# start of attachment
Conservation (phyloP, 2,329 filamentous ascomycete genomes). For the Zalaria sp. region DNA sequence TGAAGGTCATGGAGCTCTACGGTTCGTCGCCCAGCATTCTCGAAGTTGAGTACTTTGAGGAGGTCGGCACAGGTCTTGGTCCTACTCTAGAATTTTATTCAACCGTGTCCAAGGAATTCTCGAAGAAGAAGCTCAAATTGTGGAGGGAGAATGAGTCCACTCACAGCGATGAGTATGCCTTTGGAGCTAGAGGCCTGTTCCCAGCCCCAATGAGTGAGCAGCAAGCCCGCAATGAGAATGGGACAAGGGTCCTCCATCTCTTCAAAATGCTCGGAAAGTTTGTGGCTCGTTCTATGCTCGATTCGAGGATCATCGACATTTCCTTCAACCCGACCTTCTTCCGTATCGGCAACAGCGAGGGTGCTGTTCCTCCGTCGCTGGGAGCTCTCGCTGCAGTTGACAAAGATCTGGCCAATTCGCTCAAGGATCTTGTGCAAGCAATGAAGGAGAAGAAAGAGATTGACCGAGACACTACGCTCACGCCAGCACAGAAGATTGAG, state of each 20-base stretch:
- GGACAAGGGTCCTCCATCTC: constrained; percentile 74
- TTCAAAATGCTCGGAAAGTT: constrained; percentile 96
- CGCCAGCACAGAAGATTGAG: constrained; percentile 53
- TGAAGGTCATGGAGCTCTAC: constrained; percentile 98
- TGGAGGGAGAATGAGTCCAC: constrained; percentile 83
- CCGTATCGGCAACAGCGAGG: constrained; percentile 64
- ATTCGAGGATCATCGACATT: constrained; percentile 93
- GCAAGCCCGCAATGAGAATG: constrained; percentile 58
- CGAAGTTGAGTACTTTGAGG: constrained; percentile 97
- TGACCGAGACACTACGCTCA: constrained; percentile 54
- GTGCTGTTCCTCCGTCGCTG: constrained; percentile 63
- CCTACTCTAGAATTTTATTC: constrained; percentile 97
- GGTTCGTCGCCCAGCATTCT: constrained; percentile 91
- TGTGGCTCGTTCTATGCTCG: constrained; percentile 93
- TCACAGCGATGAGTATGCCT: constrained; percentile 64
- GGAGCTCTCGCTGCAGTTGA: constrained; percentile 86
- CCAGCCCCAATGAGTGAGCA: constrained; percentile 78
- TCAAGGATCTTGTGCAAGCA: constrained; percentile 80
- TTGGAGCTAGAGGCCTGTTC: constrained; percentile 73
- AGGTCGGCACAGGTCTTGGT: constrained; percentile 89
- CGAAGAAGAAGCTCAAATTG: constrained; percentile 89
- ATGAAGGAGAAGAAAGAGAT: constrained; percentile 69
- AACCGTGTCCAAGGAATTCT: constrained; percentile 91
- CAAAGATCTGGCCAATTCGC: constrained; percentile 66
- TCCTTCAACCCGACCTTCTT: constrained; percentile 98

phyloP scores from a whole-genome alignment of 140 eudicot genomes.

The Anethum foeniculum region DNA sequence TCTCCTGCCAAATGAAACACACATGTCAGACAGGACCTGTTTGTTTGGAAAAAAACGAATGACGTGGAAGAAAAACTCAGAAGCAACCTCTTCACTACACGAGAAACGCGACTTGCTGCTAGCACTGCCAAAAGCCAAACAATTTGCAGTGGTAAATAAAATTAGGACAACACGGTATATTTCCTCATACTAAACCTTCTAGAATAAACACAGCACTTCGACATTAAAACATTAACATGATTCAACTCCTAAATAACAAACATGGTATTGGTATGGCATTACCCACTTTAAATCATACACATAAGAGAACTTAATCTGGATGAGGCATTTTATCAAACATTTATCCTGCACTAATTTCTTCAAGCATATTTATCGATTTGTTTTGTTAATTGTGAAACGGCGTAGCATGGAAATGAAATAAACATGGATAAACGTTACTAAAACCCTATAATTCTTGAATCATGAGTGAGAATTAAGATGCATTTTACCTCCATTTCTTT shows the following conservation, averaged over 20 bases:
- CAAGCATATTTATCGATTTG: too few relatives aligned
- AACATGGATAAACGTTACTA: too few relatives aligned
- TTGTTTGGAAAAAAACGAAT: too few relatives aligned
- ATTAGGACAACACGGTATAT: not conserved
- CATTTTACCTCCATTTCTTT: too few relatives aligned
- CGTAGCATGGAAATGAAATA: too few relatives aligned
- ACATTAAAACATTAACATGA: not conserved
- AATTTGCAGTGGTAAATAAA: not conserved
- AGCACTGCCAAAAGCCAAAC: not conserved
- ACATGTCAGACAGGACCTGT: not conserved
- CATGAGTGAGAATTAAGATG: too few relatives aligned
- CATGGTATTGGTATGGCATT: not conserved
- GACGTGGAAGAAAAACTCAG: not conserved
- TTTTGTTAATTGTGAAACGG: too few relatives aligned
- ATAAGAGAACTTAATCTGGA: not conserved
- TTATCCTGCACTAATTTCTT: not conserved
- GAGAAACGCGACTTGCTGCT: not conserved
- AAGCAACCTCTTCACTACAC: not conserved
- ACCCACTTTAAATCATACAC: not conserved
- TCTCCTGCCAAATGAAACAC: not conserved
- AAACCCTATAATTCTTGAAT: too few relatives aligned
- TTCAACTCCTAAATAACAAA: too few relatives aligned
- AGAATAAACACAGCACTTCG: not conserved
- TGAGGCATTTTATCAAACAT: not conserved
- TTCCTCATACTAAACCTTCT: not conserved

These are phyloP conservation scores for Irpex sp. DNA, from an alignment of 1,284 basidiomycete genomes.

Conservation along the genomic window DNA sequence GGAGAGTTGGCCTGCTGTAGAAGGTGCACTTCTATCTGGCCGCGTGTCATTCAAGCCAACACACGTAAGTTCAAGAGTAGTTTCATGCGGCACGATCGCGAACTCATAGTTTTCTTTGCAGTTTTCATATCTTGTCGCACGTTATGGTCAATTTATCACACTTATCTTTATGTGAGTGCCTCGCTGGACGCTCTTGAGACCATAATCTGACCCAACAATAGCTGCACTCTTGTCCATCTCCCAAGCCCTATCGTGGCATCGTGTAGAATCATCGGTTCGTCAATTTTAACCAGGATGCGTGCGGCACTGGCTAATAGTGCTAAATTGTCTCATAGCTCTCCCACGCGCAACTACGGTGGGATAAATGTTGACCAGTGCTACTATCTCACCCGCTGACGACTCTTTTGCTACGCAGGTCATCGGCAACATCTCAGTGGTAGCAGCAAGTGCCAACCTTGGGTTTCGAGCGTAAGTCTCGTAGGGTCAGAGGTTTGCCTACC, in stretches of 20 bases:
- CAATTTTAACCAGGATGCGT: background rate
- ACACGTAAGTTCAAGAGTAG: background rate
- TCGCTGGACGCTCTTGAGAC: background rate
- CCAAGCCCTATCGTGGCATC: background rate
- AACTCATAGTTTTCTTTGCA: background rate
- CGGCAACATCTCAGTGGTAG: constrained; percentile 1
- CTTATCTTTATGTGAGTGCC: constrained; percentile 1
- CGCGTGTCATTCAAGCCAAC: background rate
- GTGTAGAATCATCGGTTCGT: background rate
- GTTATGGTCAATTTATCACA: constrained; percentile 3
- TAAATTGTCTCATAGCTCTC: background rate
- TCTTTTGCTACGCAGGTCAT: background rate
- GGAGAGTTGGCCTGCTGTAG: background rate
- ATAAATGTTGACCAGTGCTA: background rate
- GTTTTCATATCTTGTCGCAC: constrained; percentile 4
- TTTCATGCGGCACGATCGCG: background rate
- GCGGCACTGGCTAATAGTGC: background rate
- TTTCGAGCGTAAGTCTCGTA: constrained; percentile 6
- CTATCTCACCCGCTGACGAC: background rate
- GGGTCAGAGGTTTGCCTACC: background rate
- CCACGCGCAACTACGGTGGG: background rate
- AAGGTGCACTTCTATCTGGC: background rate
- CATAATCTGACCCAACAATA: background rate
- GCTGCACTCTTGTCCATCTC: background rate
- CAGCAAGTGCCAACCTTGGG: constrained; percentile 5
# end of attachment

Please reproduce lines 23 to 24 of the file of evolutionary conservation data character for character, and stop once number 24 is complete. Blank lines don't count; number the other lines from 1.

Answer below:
- ATGAAGGAGAAGAAAGAGAT: constrained; percentile 69
- AACCGTGTCCAAGGAATTCT: constrained; percentile 91